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THE UNMANNERLY TIGER
AND OTHER KOREAN TALES
 
WILLIAM ELLIOT GRIFFIS
   
NEW YORK
THOMAS Y. CROWELL COMPANY
COPYRIGHT, 1911


The tiger climbed up and out. 

To
HORACE NEWTON ALLEN
Pioneer of Science and American
Minister Plenipotentiary in Korea

 

ON THE DOOR-STEP
1871-1911!

 
IT is forty years since folk-lore and firearms met in the forts on the Han River, in Korea. The brave tiger-hunters, in padded cotton and sheet iron armor, equipped with their jingals and firelocks, faced the eleven-inch shells of the American gunboats, the grape and cannister of the Dahlgren howitzers, and the Bridesburg rifles of our marines and sailors. Waving defiance to the invaders under the stars and stripes    the red, white and blue  — were the native flags, rich in symbols of cosmic evolution and of the perpetual succession of day and night. The Chinese philosophy, as embodied in the yellow and blue of Heaven and Earth, and in the Eight Diagrams from the back of the Dragon-Horse, antedating Confucius, supplemented a rich picture gallery of folk-beliefs    the product of the native imagination    on the banners of the patriot defenders.

At that date, as pioneer of science and of the American school system in the far interior of Japan, I was myself busy in depopulating, by means of chemistry and physics, the rather overcrowded Japanese world of gods, oni, imps, dragons, etc., and, by training Japanese teachers to do the same, was helping to transform multitudes of more or less maligant and uncanny creatures of the imagination into harmless fairies.

Studying the Korean flags captured by our men, I was delighted to find in them an album of Korean folk-lore, racy, original, and with a background wholly its own. Here was a revelation of what the natives actually believed, richer by far than anything which aliens could disclose. The mountain spirit riding his piebald pony, the statant, winged tiger holding the lightnings in his grasp, the flying serpent, able after a thousand years of evolution to rise from air into air and smite Korea's foes, showed what was the oldest of all faiths in the Land of Morning Splendor. To me, these symbols opened a great gate into the Korean's mind, and since then I have enjoyed many a holiday of mental recreation in company with the Korean fairies. What if they are not as lovely as those of Greece?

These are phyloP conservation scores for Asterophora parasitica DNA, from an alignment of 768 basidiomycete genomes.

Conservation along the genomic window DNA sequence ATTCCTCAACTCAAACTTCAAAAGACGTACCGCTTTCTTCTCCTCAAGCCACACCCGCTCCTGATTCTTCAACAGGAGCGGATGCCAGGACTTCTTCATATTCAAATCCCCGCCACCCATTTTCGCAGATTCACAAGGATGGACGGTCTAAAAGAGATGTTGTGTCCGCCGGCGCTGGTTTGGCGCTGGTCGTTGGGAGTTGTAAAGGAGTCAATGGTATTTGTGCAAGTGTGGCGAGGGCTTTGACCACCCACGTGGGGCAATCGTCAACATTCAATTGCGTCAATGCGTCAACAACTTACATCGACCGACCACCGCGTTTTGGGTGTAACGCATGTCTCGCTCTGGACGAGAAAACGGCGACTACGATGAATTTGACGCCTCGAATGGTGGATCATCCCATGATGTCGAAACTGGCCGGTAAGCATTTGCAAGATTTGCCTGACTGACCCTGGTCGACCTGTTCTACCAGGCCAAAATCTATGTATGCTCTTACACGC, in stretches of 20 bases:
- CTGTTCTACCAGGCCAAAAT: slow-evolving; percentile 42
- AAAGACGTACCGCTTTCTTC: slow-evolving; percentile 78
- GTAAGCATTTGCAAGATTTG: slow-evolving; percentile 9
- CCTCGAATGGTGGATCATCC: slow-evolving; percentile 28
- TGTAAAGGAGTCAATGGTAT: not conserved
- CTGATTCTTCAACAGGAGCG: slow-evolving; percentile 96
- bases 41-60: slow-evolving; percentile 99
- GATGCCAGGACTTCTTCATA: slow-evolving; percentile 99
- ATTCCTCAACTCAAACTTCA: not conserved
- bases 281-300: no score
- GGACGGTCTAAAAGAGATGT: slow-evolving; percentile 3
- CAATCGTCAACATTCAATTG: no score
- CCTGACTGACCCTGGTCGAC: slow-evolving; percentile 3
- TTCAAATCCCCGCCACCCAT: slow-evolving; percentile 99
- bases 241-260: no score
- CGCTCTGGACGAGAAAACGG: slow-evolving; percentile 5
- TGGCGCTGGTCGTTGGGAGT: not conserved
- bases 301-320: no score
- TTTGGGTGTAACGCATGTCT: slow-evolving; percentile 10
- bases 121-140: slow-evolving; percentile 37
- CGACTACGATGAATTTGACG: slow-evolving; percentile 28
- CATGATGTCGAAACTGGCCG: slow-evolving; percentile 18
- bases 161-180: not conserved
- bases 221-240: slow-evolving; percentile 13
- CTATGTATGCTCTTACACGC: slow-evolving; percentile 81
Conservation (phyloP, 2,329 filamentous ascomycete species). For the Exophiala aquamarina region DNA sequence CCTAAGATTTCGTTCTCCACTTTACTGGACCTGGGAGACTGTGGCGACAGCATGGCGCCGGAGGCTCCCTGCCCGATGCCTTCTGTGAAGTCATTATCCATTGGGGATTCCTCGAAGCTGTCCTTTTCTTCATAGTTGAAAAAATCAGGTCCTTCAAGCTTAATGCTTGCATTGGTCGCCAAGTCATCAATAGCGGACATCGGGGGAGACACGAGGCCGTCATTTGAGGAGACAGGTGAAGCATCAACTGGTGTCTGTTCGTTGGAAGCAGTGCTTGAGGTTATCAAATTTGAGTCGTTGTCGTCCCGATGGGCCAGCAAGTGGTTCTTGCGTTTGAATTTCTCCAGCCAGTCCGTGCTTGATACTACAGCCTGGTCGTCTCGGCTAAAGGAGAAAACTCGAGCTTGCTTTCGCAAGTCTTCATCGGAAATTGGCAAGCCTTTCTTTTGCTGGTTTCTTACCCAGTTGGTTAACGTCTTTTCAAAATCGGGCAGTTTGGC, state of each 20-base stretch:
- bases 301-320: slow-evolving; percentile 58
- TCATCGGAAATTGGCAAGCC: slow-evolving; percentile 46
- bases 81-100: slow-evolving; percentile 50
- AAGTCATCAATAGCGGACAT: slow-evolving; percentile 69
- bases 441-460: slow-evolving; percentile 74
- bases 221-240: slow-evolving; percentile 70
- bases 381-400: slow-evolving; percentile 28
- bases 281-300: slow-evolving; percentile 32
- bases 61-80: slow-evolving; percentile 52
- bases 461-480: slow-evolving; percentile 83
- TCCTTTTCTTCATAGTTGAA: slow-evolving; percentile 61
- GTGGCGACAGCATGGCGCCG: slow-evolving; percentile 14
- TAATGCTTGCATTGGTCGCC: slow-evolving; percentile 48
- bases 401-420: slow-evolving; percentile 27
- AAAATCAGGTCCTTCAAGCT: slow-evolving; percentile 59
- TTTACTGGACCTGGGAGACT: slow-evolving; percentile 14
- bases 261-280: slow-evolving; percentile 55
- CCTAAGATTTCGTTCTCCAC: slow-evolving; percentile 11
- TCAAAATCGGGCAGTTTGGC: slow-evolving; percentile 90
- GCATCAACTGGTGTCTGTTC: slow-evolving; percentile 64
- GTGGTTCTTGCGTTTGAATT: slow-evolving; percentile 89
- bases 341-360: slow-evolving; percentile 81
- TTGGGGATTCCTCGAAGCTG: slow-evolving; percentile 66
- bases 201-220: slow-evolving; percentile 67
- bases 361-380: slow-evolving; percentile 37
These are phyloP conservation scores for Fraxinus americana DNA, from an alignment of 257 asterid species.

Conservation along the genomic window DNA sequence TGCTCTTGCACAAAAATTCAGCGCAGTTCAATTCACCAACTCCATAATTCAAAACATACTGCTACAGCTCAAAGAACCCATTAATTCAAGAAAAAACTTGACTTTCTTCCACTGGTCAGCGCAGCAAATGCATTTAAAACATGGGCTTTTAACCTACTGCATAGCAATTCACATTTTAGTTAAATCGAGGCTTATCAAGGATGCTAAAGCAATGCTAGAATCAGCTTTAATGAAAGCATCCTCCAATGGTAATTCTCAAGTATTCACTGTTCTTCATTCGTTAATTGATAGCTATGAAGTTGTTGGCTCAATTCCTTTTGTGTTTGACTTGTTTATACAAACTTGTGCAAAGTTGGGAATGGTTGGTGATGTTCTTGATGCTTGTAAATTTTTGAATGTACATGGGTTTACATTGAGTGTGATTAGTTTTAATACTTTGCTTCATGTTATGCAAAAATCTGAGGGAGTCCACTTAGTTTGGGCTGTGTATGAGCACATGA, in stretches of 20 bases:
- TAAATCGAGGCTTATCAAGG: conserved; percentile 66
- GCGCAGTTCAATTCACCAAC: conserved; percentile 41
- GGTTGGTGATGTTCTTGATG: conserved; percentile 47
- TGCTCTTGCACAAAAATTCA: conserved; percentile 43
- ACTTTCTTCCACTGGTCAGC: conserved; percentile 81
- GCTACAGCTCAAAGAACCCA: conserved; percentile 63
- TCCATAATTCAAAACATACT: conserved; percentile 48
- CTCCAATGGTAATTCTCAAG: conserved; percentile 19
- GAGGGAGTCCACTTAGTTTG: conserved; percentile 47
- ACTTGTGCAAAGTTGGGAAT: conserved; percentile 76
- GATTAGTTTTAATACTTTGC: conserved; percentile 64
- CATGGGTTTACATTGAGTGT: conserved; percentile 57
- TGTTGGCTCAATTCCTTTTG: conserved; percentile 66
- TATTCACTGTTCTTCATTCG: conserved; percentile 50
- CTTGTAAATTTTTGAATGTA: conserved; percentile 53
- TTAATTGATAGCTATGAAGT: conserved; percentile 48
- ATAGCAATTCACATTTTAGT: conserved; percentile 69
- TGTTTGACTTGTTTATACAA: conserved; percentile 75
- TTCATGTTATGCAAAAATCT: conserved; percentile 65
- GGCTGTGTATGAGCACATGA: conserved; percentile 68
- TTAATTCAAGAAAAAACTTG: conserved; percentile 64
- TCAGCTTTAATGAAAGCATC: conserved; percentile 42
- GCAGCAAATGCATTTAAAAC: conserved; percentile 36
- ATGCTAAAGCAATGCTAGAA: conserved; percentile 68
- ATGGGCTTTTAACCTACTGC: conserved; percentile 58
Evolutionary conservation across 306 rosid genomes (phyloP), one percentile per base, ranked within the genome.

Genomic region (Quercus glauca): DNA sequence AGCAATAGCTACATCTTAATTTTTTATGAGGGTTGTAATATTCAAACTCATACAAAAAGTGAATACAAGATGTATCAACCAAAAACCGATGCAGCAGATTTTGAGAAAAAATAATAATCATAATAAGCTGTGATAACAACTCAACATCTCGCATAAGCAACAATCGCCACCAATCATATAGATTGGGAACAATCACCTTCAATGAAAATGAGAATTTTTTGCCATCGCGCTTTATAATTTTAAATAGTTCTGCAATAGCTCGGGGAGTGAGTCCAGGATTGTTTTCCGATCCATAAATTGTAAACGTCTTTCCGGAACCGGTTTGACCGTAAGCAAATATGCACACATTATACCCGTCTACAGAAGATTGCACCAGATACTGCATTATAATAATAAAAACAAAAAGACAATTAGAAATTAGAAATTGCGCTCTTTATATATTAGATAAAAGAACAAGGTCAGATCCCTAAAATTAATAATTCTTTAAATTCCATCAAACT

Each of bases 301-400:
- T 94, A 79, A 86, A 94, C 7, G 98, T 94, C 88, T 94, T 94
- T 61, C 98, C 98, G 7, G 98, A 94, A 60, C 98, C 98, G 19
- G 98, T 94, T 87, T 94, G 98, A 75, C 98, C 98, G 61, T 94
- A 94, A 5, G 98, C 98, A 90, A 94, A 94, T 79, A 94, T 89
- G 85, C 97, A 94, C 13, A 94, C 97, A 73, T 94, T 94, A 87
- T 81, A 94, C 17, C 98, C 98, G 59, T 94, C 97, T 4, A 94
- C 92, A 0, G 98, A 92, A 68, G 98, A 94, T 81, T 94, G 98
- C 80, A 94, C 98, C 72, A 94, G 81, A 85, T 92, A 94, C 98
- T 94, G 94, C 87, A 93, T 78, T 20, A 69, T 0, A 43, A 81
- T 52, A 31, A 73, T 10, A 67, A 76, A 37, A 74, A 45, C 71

A few years later, the pioneers of science, of the healing art, of the greatest of all hopes, and of good news for the soul, entered Korea. They opened the language and mines of scholarship and research. To them and their French predecessors, how great is my debt! How can I utter it? To Allen, Hulbert, Gale, Jones, Appenzeller, Underwood    all shining names, as well as to anonymous workers, my thanks are heartily given here and always. When will the Repository, the Review, the Asiatic Society of Korea recommence their good work?

In these days, what with science, dogma, the awful variety of "doxies," and the crass pragmatism and most harmful prudery of people who have no imagination, the fairies are having a hard time of it. Among those who would rob the children of the divine gifts and the joys that lie outside the domain of science, let the writer be counted last. What a dark world it would be, if the dogma doctors and fact-mongers should reduce the mind's world to a Sahara of sterile reality!

W. E. G.

Itheca, March 2, 1911.

CONTENTS
 
THE UNMANNERLY TIGER
TOKGABI AND HIS PRANKS
EAST LIGHT AND THE BRIDGE OF FISHES
PRINCE SANDALWOOD, THE FATHER OF KOREA
THE RABBIT'S EYES
TOPKNOTS AND CROCKERY HATS
THE SNEEZING COLOSSUS
A BRIDEGROOM FOR MISS MOLE
OLD WHITE WHISKERS AND MR. BUNNY
PEACH-BLOSSOM, PLUM BLOSSOM, AND CINNAMON ROSE
TOKGABI'S MENAGERIE, CATS AND DOGS
THE GREAT STONE FIRE EATER
PIGLING AND HER PROUD SISTER
SIR ONE LONG BODY AND MADAME THOUSAND FEET
THE SKY BRIDGE OF BIRDS
A FROG FOR A HUSBAND
THE VOICE OF THE BELL
THE KING OF THE SPARROWS
THE WOODMAN AND THE MOUNTAIN FAIRIES 
   
ILLUSTRATIONS
 
THE TIGER CLIMBED UP AND OUT
SHOUTED EAST LIGHT, "LET US FLEE!"
THEY CRACKED THEIR CROCKERY
WITH PATIENCE MIRYEK LISTENED TO THE PROUD FATHER
A PARTY OF CHILDREN CAUGHT SIGHT OF THE ODD PAIR
SHE HEARD A WHIR AND RUSH OF WINGS
THE LOVELY LADY THAT STANDS BY THE STARRY RIVER TO MEET HER LORD
ALL THE CHILDREN CLAPPED THEIR HANDS